Luring: Canine Instinct, History, and at-Home Fun

Luring: Canine Instinct, History, and at-Home Fun

Dogs with a strong prey drive are naturally drawn to fast moving objects. For many types of hunting dogs, the ability to recognize small moving objects and the internal drive to bolt instantly after prey has been critical to their work. Sighthounds were bred to hunt in packs, often with people and horses, and to follow the prey by sight (hence their name). Terriers were also bred to hunt for sport, and additionally, to be always on the lookout for vermin to eradicate. Historically, these pursuits were both for necessity (for food and protection of resources) and for upper class sporting pleasures.

 

Luring: Canine Instinct, History, and at-Home Fun
Mosaic of hunter and dogs, Villa Romana del Casale, Italy, early 4th century AD

In more recent times, people have developed a sport that tests and celebrates this natural instinct in dogs, but instead of using live prey, lures are used that mimic the movement of prey. There are two reasons for this: a lack of need to hunt this way, and the ability to practice the speed-driven sport in a fashion that is more organized and safe. Live prey is unpredictable and can lead dogs astray, sometimes into danger. Modern Lure Coursing is a competitive sport where a mechanically operated lure is zipped around a field. It is a recognized and widely practiced sport; however, many venues are currently restricted to specific breeds of (mostly sighthound) competitors.

Modern lure coursing, video by Alister Sanderson

 

Luring: Canine Instinct, History, and at-Home Fun
Not surprisingly, people with different breeds of dogs have figured out a small-scale way of offering this kind of play and exercise for their dogs. Dogs that are less suitable to work with other dogs when chasing faux prey (many terriers) work wonderfully with a hand-held lure that can be practiced individually. Not only that, but condensing this fun game into the hand-held toy form offers handlers the opportunity to use it not only as an exercise activity — but also as a reward in-between training sessions or for any job well done. Some dogs love playtime more than food, so this activity can be used as a highly motivating reward.
Bring on the toy of many names: Homemade versions are often called “flirt poles,” which are sturdy versions of this type of toy long popular among pitbull owners. Commercially-made versions are aplenty, all with different product names. Miles and I have tried several commercially-made lure toys, and our favorite so far is the “tail teaser.” I like this one because Miles is drawn to the lure rather than the pole (yes – that can be a problem with the ever-observant terrier group).

 

Luring: Canine Instinct, History, and at-Home Fun
Luring: Canine Instinct, History, and at-Home Fun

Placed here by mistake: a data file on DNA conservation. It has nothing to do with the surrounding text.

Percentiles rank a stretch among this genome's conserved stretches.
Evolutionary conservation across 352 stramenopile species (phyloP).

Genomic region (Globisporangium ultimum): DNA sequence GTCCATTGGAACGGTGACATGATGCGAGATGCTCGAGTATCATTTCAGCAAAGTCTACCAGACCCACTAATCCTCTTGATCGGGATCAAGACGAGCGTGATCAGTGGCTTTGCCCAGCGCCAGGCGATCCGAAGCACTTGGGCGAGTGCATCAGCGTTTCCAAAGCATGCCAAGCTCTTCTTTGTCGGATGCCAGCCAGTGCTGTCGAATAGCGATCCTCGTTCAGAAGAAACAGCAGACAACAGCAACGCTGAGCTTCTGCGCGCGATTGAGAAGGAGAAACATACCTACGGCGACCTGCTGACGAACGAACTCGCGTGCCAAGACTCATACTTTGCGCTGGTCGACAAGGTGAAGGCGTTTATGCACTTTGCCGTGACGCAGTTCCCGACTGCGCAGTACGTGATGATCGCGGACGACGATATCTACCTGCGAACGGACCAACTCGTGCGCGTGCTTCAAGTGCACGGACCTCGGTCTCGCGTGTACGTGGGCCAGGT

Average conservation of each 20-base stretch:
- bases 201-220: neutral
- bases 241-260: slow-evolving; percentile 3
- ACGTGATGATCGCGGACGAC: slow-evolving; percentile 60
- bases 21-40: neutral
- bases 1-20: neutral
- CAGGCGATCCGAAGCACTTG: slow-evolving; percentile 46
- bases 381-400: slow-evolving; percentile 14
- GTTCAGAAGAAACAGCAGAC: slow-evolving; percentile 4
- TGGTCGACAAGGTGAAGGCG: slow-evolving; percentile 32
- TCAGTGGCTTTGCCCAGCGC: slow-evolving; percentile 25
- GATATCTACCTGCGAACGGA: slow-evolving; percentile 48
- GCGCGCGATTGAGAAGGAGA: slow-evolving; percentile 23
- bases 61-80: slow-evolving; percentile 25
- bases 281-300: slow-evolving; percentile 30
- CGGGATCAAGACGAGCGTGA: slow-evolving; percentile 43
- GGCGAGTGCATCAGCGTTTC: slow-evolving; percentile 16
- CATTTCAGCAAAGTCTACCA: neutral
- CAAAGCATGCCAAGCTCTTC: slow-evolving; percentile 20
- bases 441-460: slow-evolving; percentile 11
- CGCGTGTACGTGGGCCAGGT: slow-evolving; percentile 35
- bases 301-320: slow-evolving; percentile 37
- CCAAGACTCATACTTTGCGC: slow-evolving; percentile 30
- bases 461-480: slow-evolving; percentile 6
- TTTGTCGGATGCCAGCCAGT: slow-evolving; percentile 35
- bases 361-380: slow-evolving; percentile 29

Luring: Canine Instinct, History, and at-Home Fun
  • This kind of toy is interactive only, and must be stored out of reach when not in use.
  • Play should be customized based on the body type and needs of the dog. This is not a good toy for elderly dogs, very young puppies, or for breeds of dogs that are extremely prone to joint problems.
  • You can just dive into play sessions with the toy — but taking the time to incorporate some basic training (below) is very worthwhile. The type of dogs that love these toys the most are the types that benefit the most from training being a part of the lure toy game.
Luring: Canine Instinct, History, and at-Home Fun
  • Train your dog to wait to play until you give a release command. The opening of the game sequence can be: “Sit,” “Stay/Wait” … “Okay!/Take it!”
  • “Drop it” or “Leave it” should immediately get the dog to release the toy. Train this by saying the command and immediately offering a small treat. Give hearty praise, and then resume the game (repeating the above sequence).
  • A helpful demo can be viewed here.
Luring: Canine Instinct, History, and at-Home Fun
Luring: Canine Instinct, History, and at-Home Fun
Luring: Canine Instinct, History, and at-Home Fun
Luring: Canine Instinct, History, and at-Home Fun
Luring: Canine Instinct, History, and at-Home FunLuring: Canine Instinct, History, and at-Home FunLuring: Canine Instinct, History, and at-Home Fun
Luring: Canine Instinct, History, and at-Home Fun
Luring: Canine Instinct, History, and at-Home Fun
Luring: Canine Instinct, History, and at-Home Fun
Luring: Canine Instinct, History, and at-Home Fun
Ready-Made Lure Pole Toy:
More About Prey Drive:

 

More About Lure Coursing:
Training Articles:

3 comments on Luring: Canine Instinct, History, and at-Home Fun

  • Anth

    You went Miles fishing? AWESOMES!

  • Emma (author)

    Exactly Anth!

  • Run Dog Run

    We played the lure on a stick game frequently with your young Airedale and he loved it. When he got older, we found someone with a lure machine and once again, he loved chasing the lure. We decided to purchase our own set of lure equipment and have since started a lure chasing business so all dogs can enjoy chasing lures without the competition normally required with most sighthound only clubs. Dogs are getting quality exercise and releasing pent up physical and mental energy. Local trainers have been recommending us like crazy. http://www.rundogrun.us. It's amazing how many dogs love to chase. Some are fast, some slow, some big, and some small, but all with the same instinct. I think the owners enjoy watching their dogs run just as much as the dogs love what they are doing.

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